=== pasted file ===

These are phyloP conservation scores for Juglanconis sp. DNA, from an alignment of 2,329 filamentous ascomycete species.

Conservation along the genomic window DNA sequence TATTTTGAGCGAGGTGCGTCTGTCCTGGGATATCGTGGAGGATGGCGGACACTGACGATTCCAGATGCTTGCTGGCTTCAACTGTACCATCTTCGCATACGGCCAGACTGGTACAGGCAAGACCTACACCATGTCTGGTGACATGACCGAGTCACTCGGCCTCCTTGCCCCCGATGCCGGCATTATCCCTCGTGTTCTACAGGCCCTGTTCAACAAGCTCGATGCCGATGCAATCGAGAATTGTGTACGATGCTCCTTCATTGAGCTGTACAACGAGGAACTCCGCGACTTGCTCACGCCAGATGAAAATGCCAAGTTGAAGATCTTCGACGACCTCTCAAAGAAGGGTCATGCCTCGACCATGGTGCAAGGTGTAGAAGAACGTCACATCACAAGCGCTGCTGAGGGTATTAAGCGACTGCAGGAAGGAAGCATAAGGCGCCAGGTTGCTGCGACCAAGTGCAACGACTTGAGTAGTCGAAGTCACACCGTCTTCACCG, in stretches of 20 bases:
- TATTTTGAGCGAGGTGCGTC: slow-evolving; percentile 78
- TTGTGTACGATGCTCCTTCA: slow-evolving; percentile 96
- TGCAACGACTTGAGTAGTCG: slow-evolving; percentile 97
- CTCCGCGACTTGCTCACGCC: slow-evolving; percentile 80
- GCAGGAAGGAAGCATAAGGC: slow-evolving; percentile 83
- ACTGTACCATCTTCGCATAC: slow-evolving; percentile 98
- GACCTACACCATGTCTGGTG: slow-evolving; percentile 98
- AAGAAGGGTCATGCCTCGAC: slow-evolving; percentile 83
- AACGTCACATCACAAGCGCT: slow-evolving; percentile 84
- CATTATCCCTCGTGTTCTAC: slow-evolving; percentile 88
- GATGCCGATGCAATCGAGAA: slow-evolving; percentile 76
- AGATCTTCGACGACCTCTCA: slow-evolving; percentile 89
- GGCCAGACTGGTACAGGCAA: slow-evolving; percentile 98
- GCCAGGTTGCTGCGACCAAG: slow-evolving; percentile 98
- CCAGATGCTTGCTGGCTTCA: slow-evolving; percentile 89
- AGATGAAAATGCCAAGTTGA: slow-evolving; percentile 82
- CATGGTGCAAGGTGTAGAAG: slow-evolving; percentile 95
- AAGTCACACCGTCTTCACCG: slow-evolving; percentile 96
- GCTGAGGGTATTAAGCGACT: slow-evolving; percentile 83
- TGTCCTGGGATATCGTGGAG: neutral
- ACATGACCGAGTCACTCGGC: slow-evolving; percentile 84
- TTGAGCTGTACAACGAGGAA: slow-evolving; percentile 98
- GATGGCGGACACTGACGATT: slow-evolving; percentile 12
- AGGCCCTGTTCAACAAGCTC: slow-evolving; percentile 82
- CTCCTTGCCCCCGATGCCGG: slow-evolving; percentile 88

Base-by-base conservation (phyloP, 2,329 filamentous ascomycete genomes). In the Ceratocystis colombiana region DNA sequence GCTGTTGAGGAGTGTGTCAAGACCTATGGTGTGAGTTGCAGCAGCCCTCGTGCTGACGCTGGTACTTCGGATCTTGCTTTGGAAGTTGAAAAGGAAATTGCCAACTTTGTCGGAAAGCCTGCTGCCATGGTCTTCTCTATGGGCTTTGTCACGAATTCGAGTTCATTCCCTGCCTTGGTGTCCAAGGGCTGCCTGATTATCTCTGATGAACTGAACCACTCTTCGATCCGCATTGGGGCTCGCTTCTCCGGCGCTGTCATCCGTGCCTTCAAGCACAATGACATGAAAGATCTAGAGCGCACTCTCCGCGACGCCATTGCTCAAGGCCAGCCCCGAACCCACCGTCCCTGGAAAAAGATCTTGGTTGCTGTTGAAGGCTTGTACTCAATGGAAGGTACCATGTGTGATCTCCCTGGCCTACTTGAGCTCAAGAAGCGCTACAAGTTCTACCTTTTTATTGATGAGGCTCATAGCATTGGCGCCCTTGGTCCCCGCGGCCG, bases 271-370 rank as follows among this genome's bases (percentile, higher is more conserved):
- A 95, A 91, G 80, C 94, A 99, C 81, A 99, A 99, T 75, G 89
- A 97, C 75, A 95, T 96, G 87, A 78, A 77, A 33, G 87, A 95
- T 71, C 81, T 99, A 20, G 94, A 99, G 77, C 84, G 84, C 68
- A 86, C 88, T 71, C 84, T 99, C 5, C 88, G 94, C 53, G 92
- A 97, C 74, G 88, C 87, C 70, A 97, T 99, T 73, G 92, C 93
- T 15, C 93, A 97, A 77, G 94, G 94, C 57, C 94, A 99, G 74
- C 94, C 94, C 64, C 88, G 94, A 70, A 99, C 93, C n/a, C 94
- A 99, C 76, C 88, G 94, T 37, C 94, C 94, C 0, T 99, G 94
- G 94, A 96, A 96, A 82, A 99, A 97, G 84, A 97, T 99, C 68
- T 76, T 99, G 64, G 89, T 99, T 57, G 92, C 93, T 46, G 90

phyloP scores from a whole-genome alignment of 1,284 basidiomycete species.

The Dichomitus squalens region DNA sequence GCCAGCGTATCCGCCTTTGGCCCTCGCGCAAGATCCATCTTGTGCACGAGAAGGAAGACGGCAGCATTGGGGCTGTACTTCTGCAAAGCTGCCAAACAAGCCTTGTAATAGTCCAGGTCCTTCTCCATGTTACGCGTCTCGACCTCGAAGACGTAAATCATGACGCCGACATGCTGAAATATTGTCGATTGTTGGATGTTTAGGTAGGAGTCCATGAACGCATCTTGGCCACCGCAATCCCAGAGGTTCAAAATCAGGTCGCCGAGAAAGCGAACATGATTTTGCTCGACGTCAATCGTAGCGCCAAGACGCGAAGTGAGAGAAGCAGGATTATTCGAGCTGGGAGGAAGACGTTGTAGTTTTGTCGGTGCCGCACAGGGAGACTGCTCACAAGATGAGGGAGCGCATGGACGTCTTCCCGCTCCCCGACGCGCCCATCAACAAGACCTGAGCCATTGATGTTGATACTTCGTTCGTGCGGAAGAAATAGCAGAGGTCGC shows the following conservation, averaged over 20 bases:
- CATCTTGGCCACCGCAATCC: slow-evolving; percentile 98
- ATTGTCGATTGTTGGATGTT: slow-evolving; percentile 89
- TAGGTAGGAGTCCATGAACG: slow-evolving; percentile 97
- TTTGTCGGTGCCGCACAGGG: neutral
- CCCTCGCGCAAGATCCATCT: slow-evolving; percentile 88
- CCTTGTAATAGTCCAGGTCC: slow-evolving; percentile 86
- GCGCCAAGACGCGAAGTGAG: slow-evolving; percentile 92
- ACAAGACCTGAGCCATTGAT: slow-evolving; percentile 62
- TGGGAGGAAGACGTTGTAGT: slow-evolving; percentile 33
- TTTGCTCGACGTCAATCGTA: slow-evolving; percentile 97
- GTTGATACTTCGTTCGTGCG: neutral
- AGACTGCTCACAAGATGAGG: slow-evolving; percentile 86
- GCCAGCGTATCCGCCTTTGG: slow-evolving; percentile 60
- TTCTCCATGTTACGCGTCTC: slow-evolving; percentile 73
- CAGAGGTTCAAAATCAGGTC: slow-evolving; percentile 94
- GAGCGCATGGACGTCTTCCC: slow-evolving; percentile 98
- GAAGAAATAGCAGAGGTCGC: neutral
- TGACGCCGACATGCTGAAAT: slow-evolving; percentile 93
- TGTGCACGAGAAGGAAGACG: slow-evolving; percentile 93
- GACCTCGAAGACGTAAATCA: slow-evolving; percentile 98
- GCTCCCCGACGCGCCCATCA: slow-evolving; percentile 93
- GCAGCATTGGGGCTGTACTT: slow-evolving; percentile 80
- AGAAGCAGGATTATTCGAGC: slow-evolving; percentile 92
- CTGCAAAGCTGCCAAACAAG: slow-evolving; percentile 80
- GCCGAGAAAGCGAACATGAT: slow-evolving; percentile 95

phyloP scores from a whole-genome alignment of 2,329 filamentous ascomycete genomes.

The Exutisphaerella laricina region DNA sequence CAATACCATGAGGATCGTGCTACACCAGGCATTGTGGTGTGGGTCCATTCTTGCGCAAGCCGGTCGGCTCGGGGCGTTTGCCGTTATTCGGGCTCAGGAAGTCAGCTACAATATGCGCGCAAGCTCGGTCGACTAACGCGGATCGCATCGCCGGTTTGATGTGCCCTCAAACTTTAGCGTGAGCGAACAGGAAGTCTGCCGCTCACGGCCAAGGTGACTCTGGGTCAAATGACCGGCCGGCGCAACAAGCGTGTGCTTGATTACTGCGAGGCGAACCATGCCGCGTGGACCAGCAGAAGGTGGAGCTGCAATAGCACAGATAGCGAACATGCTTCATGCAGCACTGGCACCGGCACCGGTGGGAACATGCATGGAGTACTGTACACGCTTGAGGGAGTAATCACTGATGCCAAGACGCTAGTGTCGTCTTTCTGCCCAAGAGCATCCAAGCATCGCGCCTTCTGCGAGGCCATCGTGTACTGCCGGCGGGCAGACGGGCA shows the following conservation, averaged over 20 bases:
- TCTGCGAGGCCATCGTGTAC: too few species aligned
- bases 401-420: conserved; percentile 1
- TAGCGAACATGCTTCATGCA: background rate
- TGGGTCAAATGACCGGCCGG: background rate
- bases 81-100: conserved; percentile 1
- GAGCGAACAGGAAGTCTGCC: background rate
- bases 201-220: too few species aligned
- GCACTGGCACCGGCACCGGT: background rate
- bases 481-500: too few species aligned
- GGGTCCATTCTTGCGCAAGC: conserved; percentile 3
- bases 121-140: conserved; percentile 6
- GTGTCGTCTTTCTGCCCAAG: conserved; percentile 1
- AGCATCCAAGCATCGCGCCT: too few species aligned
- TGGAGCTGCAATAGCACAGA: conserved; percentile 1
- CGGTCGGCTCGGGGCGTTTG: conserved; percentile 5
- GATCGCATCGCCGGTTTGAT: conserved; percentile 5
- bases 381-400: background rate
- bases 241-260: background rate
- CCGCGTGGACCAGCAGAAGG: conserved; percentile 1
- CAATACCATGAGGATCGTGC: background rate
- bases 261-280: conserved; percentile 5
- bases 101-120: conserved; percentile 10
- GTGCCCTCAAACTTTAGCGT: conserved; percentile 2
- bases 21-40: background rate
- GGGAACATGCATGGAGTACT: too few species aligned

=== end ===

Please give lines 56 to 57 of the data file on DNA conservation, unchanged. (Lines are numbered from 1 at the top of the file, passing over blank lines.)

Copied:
- GAGCGCATGGACGTCTTCCC: slow-evolving; percentile 98
- GAAGAAATAGCAGAGGTCGC: neutral